There are many reasons why there’s a general wave of excitement whenever there’s a new David Fincher movie. That’s particularly been the case with Mank considering the six-year gap since Fincher’s last film Gone Girl, roughly half that time in which Fincher was making the series Mindhunter for Netflix.
Most of Fincher’s fans within and outside the industry see the filmmaker as a modern master of the visual medium, and Mank offers further proof of this with stunning shots recreating Hollywood in the ‘30s and ‘40s, fully realized background environments in which well-known icons from the era discuss the political climate of the times, both in the country and in Tinsel Town itself. At the center of it all is Gary Oldman’s Herman Mankiewicz, the illustrious screenwriter who would win a shared Oscar for co-writing Orson Welles’ Citizen Kane.
One person who has been along for the ride watching Fincher’s rise as a visionary filmmaker is Peter Mavromates, whose first film with Fincher was 1997’s The Game, but who first met the director on a Michael Jackson video and a commercial he directed. Mavromates has worked in post for over 35 years, as one of the first to champion the benefits of combining analog film with digital post, producing his first DI (Digital Intermediary) for Fincher’s 2002 movie, Panic Room, which was shot on analog. Five years later, he did the same for Zodiac, Fincher’s first digitally-shot film.
As Fincher’s Post-Production Supervisor, Mavromates’ duties continued to expand and evolve, his duties involving all the budgeting and hiring when it comes to the post process. “I like to describe it as once the image is captured, it becomes my problem,” he told Below the Line over a Zoom call a few weeks back.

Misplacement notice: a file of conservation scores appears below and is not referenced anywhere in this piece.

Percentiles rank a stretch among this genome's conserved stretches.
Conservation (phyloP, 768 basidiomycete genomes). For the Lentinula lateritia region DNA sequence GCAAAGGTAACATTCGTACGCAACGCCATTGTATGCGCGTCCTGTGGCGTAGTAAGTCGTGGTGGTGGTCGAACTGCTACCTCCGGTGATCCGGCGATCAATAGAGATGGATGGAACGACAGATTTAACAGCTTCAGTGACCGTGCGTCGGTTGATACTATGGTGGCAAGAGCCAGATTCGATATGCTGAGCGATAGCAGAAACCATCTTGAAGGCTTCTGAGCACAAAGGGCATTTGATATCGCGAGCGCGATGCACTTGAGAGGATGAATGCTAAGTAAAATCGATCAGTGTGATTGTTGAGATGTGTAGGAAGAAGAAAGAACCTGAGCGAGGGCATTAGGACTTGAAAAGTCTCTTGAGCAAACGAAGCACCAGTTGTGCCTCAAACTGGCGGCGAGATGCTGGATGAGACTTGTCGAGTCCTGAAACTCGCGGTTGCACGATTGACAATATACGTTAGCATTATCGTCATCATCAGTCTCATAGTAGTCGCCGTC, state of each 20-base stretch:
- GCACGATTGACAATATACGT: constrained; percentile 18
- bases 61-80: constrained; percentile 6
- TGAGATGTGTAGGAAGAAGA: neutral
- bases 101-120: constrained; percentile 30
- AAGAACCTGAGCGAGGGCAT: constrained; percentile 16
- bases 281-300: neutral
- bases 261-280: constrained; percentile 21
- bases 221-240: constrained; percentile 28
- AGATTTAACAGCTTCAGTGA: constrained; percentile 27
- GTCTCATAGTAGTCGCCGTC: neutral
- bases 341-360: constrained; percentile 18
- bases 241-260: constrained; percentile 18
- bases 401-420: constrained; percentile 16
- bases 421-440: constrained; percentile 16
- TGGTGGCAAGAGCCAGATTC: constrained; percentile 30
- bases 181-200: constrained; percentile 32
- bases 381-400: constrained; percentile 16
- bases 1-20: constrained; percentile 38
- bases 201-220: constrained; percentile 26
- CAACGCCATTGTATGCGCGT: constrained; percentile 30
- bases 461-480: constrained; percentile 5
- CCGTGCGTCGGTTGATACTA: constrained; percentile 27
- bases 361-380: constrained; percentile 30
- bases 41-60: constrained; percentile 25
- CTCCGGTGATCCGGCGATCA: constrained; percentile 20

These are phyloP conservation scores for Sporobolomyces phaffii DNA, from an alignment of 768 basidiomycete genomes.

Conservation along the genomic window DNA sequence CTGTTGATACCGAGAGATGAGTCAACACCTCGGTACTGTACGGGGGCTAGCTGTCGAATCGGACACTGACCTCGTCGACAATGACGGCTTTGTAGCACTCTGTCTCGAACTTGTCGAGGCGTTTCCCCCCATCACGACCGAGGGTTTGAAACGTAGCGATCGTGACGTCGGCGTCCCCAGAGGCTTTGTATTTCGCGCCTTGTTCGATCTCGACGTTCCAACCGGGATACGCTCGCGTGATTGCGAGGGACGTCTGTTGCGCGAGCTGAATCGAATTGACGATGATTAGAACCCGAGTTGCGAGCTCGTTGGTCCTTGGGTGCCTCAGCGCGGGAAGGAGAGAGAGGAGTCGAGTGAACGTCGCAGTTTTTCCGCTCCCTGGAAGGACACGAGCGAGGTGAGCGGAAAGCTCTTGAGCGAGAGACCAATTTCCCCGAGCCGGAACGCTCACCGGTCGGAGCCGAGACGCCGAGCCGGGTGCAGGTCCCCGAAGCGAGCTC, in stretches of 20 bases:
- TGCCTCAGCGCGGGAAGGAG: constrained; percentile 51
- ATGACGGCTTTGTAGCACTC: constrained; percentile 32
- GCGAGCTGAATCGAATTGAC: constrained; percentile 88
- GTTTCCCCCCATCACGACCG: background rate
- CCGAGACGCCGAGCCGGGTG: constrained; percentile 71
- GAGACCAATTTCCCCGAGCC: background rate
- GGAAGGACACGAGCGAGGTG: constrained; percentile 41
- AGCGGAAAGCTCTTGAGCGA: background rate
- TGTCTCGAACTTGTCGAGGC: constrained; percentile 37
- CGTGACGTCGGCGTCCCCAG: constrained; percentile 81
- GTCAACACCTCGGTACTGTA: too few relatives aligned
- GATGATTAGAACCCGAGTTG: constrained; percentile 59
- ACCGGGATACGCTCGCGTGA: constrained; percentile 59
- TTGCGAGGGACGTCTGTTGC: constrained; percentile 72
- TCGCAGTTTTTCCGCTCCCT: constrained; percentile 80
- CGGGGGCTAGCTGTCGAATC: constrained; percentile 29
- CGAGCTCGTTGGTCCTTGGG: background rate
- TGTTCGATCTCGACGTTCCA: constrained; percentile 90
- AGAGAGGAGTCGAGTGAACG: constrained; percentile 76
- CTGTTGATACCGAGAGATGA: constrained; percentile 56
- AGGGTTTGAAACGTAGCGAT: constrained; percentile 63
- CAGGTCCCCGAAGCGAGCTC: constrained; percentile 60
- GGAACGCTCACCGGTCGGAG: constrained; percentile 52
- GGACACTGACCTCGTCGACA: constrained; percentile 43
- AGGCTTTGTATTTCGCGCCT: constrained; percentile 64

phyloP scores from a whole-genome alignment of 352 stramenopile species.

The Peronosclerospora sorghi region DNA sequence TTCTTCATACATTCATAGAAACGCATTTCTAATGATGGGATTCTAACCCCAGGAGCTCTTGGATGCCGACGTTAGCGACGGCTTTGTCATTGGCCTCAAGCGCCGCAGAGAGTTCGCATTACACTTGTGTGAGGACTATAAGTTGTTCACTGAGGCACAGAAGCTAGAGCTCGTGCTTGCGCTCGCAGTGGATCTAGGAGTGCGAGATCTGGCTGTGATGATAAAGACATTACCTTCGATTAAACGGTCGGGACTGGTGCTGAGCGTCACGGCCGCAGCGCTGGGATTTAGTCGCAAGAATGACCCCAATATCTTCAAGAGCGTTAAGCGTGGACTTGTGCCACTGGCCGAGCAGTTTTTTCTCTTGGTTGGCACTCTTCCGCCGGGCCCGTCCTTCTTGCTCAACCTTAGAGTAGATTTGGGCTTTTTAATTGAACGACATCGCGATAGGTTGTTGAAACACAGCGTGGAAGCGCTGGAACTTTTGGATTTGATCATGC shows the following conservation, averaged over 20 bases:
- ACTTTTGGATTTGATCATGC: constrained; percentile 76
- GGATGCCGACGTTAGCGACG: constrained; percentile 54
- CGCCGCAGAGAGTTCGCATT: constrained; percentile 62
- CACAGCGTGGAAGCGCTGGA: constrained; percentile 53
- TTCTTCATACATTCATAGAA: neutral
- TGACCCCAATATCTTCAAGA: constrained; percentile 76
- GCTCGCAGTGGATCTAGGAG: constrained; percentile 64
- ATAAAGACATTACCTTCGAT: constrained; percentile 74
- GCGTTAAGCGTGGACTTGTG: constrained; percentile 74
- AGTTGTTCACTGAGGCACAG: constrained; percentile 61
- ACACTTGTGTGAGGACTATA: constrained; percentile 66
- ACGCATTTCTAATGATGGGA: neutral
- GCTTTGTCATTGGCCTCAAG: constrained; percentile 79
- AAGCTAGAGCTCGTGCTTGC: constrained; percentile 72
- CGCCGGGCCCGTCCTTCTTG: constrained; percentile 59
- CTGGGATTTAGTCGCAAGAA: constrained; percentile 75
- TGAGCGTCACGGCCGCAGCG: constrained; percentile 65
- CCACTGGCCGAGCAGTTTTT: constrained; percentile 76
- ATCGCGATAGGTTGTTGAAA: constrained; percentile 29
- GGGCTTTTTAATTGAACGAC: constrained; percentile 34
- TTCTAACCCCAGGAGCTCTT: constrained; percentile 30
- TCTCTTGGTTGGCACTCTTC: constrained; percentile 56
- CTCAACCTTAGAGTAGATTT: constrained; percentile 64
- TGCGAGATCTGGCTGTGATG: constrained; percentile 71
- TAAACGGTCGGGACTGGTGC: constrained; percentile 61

As might be expected, David Fincher does things quite differently from other filmmakers, taking on the title of VFX Supervisor himself for Mank with Mavromates acting as VFX Producer (and Co-Producer) on the overall film.
Mavromates first heard about Fincher’s passion project while they were doing post on Fight Club in 1999, while Fincher’s father Jack Fincher, who wrote the Mank screenplay, was still alive. “We were hoping to make it then,” he says. “Obviously, it would have been shot on black and white film, but there was an aversion to black and white film back then, and it was a bit of an art movie, so it was a lot of risk, and it never happened.”
Before even getting into the visual effects for any particular scene, we need to address the decision to shoot the film in black and white. As we learned from Cinematographer Erik Messerschmidt, it was something that had to be worked out fairly early on. “We did a lot of testing and prep,” Mavromates confirmed. “We tested three cameras — there were two monochrome cameras, and one color — but we really wanted to dial in the look early on, so the testing was very important. We have our DI in-house when we work, so when we’re testing, Erik literally could go out in the parking lot to test it, bring it in and look at it right away. We’re pretty committed to the imagery.”